Vegetation and soil development on coal mine spoil at high elevation in the Canadian Rockies

  • Published source details Fyles J.W., Fyles I.H. & Bell M.A.M. (1985) Vegetation and soil development on coal mine spoil at high elevation in the Canadian Rockies. Journal of Applied Ecology, 22, 239-248.


The vegetation and soil development of reclaimed coal mine waste near the treeline in southeastern British Columbia was examined by comparing six sites revegetated with a seeded grass-legume sward, ranging in age from 0 to 6 years, a naturally-revegetated disturbed area, and a native grassland.

Study area: The study was undertaken at a series of reclaimed coal mine waste dumps at around 2,000 m altitude on a ridge of the Rocky Mountains, on the property of Westar Mines Ltd. near the town of Sparwood in southeastern British Columbia, Canada.
The spoil was a result of past open pit mining. Prior to mining, the vegetation was mainly a sub-alpine coniferous forest with native grasslands on steep, south-facing slopes.

All sampling sites were located within 500 m distance of each other with an elevational range of 80 m. The six selected reclaimed areas ranged in age from 0 to6 years, were on fairly level terrain and the spoil comprised a mixture of sandstone, siltstone and mudstone rock fragments. Vegetation was derived from seeded species dominated by three grasses: cock's-foot Dactylis glomerata, red fescue Festuca rubra and timothy Phleum pratense, with sub-dominants including meadow foxtail Alopecurus pratensis, lucerne Medicago sativa and Alsike clover Trifolium hybridum.

Two unmanaged sites (the only grasslands which had developed under unmanaged conditions adjacent to the reclaimed sites) although not directly comparable, were also sampled: the one native grassland site was located on a steep slope on a south-east aspect with vegetation comprising native grasses, herbs and low shrubs; the naturally-revegetated site was an old exploration disturbance exposed approximately 15 years earlier, with colonizing vegetation of native species, including Trisetum spicatum, Hieracium gracile, Anaphalis margaritacea and Antennaria microphylla.

Sampling: Five 10 m x 4 m sampling plots were established on each site. Peak standing crop (PSC) by clipping all green, above-ground plant material inside five, 0.25 mĀ² frames in mid-August prior to autumn die-back. All surface and standing dead plant material was separately collected. Samples were oven dried and weighed.

Root biomass was assessed by taking six random 10 cm diameter cores to a depth of 10 cm. from each plot (30 for each site). Cleaned roots were oven-dried and weighed.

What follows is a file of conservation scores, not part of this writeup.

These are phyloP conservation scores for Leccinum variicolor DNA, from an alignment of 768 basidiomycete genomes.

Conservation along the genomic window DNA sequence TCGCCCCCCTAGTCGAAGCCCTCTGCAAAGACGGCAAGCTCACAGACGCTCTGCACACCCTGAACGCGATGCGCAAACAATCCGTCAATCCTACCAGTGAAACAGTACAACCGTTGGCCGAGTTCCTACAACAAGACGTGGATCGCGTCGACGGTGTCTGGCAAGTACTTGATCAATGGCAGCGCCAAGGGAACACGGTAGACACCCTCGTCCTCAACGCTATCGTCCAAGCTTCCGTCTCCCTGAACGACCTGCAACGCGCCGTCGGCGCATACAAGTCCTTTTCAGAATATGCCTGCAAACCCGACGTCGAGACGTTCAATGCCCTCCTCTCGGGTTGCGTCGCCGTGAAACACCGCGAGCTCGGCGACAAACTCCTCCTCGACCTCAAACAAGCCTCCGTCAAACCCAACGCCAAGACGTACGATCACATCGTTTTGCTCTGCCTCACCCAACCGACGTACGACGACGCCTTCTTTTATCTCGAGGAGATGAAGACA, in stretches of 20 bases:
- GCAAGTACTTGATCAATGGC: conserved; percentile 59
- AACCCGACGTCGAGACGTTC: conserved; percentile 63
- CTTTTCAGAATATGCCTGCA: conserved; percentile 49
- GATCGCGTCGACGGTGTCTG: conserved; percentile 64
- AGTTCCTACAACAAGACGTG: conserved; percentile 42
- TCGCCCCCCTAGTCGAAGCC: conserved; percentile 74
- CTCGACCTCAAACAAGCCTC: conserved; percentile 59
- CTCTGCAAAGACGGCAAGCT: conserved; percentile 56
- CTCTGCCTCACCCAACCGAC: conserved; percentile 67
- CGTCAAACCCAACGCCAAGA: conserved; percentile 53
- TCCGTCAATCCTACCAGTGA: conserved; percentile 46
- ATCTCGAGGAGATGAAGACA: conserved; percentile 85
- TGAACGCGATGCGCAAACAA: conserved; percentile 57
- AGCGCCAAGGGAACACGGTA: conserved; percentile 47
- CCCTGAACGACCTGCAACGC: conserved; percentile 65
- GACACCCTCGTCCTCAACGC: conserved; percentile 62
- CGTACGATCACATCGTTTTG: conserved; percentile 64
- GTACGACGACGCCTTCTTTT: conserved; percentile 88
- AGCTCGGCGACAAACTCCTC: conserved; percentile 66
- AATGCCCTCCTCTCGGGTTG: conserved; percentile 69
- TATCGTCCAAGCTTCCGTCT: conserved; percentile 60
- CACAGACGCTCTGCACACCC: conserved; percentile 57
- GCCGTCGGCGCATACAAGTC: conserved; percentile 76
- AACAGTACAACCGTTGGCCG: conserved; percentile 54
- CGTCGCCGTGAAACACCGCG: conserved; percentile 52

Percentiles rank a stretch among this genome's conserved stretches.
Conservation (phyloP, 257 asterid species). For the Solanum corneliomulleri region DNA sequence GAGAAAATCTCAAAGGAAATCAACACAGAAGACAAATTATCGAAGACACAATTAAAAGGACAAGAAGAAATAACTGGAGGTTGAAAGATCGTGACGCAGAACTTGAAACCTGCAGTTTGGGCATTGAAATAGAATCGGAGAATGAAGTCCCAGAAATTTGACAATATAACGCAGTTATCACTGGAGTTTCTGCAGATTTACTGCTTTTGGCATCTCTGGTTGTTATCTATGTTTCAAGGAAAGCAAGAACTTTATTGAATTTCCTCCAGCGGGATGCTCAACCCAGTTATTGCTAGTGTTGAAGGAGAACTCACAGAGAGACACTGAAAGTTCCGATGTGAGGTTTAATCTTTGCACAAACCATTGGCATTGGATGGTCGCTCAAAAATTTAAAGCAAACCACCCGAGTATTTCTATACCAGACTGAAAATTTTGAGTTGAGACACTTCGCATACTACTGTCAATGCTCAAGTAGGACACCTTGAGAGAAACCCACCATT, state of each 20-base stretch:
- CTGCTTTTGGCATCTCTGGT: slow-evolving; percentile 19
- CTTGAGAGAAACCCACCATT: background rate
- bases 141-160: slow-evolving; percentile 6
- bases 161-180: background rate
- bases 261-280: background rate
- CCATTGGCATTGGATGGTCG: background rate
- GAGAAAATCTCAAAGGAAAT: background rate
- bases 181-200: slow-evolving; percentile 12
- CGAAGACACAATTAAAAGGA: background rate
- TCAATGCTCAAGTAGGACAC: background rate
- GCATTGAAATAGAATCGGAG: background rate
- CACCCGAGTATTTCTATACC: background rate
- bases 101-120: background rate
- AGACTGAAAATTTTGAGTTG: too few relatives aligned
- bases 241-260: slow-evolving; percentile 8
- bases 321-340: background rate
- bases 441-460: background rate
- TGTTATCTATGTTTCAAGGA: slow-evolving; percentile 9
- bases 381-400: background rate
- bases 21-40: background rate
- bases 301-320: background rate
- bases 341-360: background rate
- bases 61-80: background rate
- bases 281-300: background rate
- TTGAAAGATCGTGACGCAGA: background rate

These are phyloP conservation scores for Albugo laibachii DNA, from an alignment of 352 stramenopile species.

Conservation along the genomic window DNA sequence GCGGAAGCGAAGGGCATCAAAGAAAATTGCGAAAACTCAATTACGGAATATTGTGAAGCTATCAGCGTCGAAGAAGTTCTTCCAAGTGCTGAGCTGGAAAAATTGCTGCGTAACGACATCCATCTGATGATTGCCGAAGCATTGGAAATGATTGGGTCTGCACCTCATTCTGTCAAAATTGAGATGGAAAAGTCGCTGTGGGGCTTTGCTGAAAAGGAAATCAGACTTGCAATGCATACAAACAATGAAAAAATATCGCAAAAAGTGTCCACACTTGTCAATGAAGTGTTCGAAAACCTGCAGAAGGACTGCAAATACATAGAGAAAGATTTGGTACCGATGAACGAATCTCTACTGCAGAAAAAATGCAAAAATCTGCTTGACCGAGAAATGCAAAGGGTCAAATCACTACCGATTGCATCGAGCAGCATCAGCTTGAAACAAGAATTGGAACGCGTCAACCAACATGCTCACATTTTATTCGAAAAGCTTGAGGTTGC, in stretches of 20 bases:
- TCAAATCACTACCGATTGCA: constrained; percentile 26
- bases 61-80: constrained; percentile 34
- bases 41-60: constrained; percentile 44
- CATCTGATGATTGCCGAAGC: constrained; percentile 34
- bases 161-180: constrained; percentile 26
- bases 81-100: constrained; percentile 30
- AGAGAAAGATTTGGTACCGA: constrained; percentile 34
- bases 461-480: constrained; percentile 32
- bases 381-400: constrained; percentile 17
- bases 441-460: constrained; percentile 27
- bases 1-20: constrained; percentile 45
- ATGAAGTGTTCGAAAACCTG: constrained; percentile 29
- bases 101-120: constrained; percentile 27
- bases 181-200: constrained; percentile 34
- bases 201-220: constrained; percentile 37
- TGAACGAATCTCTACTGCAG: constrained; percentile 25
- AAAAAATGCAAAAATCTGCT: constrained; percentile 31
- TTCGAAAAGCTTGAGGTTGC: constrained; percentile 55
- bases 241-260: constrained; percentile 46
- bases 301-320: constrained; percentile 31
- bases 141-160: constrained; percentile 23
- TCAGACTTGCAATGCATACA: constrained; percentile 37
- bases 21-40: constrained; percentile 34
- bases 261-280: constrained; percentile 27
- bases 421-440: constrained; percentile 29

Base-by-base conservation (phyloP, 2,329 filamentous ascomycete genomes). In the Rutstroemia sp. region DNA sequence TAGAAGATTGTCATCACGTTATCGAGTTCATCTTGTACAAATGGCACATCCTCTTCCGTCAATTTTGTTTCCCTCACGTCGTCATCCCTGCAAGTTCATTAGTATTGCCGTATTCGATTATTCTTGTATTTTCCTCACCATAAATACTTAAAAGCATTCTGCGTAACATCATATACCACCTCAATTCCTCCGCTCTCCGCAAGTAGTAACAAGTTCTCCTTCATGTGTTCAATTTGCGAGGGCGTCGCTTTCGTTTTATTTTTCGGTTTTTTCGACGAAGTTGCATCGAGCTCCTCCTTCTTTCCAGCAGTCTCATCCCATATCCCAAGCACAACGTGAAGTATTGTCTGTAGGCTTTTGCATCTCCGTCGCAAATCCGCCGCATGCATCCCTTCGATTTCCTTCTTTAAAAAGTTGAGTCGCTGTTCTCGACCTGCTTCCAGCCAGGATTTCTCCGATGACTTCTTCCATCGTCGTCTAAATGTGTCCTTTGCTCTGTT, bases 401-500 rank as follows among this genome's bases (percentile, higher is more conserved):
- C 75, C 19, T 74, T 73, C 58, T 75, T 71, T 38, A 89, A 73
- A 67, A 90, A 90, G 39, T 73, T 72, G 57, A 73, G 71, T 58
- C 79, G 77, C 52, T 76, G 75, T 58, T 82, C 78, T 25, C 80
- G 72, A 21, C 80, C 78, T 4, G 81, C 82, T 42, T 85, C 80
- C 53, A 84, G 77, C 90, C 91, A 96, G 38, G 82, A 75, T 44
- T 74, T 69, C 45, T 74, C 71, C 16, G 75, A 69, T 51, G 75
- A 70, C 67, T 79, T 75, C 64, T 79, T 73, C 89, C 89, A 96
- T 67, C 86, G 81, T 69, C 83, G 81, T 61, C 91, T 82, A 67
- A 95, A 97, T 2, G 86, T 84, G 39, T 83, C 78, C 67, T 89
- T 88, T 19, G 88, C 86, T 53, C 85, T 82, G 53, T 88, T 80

Measurements of microbial respiration were made in the field in late August. To record cellulose decomposition sets of weighed, 5 cm square chips of alpha-cellulose paper were buried at 5-10 cm depth in each plot in late June, with one removed from each set monthly until late October. The chips were washed, oven-dried and weighed.

Soil samples were taken in late July and early August. Samples were air-dried and passed through a 2 mm mesh sieve. The fraction larger than 2 mm was weighed as an estimate of coarse fragments. Chemical analysis of the fraction less than 2 mm was carried out to determine: total nitrogen, available phosphorus, soil pH and organic carbon.

Plants established in the first growing season following seeding and grew well in the second year. The level of shoot growth on the 2-, 3- and 5-year sites was similar that which might be expected with a low fertilizer input. The 6 year site established in 1979, had a peak standing crop much greater than that of the other reclaimed sites, and approached that of the native grassland. It appears that this site maintained a sufficiently large nutrient pool to support substantial plant growth without fertilizer application.

On the reclaimed areas, root, shoot and detritus biomass, soil CO2 evolution (a measure of soil microbial activity), and cellulose decomposition increased. Soil pH decreased with site age. High levels of total soil nitrogen existed in all sites because of pre-existing nitrogen in the waste rock which undoubtedly assisted plant growth. Phosphorus availability was low in unvegetated and newly seeded spoil but was uniformly higher on older sites.

The oldest reclaimed site (6-years) was similar to the native grassland in many respects except that the stabilized pool of organic matter on the native site was apparently absent on the reclaimed area.

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